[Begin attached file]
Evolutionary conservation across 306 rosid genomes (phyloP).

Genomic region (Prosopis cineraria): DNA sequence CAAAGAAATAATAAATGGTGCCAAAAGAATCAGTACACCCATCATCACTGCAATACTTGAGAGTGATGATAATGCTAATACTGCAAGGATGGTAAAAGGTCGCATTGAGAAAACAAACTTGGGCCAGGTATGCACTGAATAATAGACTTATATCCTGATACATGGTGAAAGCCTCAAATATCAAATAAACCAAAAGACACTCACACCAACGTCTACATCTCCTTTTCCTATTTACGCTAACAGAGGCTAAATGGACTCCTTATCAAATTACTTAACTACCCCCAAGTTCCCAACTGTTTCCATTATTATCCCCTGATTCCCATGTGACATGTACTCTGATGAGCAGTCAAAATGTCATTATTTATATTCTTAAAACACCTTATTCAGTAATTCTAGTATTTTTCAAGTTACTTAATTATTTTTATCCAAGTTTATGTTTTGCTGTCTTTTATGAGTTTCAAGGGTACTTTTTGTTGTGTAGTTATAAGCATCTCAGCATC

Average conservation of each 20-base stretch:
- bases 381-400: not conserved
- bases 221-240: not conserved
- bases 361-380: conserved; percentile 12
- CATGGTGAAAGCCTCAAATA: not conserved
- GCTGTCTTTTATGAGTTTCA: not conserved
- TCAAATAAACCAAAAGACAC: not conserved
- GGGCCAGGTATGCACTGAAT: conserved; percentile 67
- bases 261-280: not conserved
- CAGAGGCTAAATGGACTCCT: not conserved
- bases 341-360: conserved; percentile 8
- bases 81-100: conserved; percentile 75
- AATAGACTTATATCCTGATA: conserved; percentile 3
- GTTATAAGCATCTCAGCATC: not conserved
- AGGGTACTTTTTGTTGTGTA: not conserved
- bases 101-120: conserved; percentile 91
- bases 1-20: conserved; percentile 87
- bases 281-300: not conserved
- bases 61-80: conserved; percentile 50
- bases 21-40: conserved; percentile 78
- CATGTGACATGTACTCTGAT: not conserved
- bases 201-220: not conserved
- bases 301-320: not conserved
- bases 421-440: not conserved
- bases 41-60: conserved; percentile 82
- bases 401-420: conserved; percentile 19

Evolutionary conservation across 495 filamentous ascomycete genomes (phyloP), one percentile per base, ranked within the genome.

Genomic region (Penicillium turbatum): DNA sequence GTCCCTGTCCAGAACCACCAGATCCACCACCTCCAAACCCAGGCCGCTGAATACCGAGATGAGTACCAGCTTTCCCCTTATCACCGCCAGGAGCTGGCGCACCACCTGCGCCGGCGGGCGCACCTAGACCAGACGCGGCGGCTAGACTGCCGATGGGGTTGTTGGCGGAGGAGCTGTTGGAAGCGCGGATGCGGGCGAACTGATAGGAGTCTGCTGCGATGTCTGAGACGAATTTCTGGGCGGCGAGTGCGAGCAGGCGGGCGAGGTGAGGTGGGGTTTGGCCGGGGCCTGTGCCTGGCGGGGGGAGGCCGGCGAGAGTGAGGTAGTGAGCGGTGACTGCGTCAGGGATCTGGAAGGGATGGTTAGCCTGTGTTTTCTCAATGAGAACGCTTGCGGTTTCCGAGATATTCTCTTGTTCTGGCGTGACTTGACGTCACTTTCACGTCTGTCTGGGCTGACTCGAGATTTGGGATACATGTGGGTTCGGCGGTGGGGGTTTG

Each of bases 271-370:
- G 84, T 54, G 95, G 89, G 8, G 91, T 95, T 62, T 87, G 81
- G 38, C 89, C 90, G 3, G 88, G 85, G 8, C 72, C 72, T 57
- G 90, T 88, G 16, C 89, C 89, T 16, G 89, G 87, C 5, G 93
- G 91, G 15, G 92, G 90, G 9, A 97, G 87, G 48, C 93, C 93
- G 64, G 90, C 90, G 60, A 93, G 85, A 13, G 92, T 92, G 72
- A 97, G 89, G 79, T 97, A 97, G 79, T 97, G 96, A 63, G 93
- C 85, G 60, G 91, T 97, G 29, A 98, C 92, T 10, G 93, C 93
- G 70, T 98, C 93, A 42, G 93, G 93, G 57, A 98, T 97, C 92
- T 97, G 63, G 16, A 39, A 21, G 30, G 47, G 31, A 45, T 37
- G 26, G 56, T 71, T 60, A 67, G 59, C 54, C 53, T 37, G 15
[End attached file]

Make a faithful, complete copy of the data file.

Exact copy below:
Evolutionary conservation across 306 rosid genomes (phyloP).

Genomic region (Prosopis cineraria): DNA sequence CAAAGAAATAATAAATGGTGCCAAAAGAATCAGTACACCCATCATCACTGCAATACTTGAGAGTGATGATAATGCTAATACTGCAAGGATGGTAAAAGGTCGCATTGAGAAAACAAACTTGGGCCAGGTATGCACTGAATAATAGACTTATATCCTGATACATGGTGAAAGCCTCAAATATCAAATAAACCAAAAGACACTCACACCAACGTCTACATCTCCTTTTCCTATTTACGCTAACAGAGGCTAAATGGACTCCTTATCAAATTACTTAACTACCCCCAAGTTCCCAACTGTTTCCATTATTATCCCCTGATTCCCATGTGACATGTACTCTGATGAGCAGTCAAAATGTCATTATTTATATTCTTAAAACACCTTATTCAGTAATTCTAGTATTTTTCAAGTTACTTAATTATTTTTATCCAAGTTTATGTTTTGCTGTCTTTTATGAGTTTCAAGGGTACTTTTTGTTGTGTAGTTATAAGCATCTCAGCATC

Average conservation of each 20-base stretch:
- bases 381-400: not conserved
- bases 221-240: not conserved
- bases 361-380: conserved; percentile 12
- CATGGTGAAAGCCTCAAATA: not conserved
- GCTGTCTTTTATGAGTTTCA: not conserved
- TCAAATAAACCAAAAGACAC: not conserved
- GGGCCAGGTATGCACTGAAT: conserved; percentile 67
- bases 261-280: not conserved
- CAGAGGCTAAATGGACTCCT: not conserved
- bases 341-360: conserved; percentile 8
- bases 81-100: conserved; percentile 75
- AATAGACTTATATCCTGATA: conserved; percentile 3
- GTTATAAGCATCTCAGCATC: not conserved
- AGGGTACTTTTTGTTGTGTA: not conserved
- bases 101-120: conserved; percentile 91
- bases 1-20: conserved; percentile 87
- bases 281-300: not conserved
- bases 61-80: conserved; percentile 50
- bases 21-40: conserved; percentile 78
- CATGTGACATGTACTCTGAT: not conserved
- bases 201-220: not conserved
- bases 301-320: not conserved
- bases 421-440: not conserved
- bases 41-60: conserved; percentile 82
- bases 401-420: conserved; percentile 19

Evolutionary conservation across 495 filamentous ascomycete genomes (phyloP), one percentile per base, ranked within the genome.

Genomic region (Penicillium turbatum): DNA sequence GTCCCTGTCCAGAACCACCAGATCCACCACCTCCAAACCCAGGCCGCTGAATACCGAGATGAGTACCAGCTTTCCCCTTATCACCGCCAGGAGCTGGCGCACCACCTGCGCCGGCGGGCGCACCTAGACCAGACGCGGCGGCTAGACTGCCGATGGGGTTGTTGGCGGAGGAGCTGTTGGAAGCGCGGATGCGGGCGAACTGATAGGAGTCTGCTGCGATGTCTGAGACGAATTTCTGGGCGGCGAGTGCGAGCAGGCGGGCGAGGTGAGGTGGGGTTTGGCCGGGGCCTGTGCCTGGCGGGGGGAGGCCGGCGAGAGTGAGGTAGTGAGCGGTGACTGCGTCAGGGATCTGGAAGGGATGGTTAGCCTGTGTTTTCTCAATGAGAACGCTTGCGGTTTCCGAGATATTCTCTTGTTCTGGCGTGACTTGACGTCACTTTCACGTCTGTCTGGGCTGACTCGAGATTTGGGATACATGTGGGTTCGGCGGTGGGGGTTTG

Each of bases 271-370:
- G 84, T 54, G 95, G 89, G 8, G 91, T 95, T 62, T 87, G 81
- G 38, C 89, C 90, G 3, G 88, G 85, G 8, C 72, C 72, T 57
- G 90, T 88, G 16, C 89, C 89, T 16, G 89, G 87, C 5, G 93
- G 91, G 15, G 92, G 90, G 9, A 97, G 87, G 48, C 93, C 93
- G 64, G 90, C 90, G 60, A 93, G 85, A 13, G 92, T 92, G 72
- A 97, G 89, G 79, T 97, A 97, G 79, T 97, G 96, A 63, G 93
- C 85, G 60, G 91, T 97, G 29, A 98, C 92, T 10, G 93, C 93
- G 70, T 98, C 93, A 42, G 93, G 93, G 57, A 98, T 97, C 92
- T 97, G 63, G 16, A 39, A 21, G 30, G 47, G 31, A 45, T 37
- G 26, G 56, T 71, T 60, A 67, G 59, C 54, C 53, T 37, G 15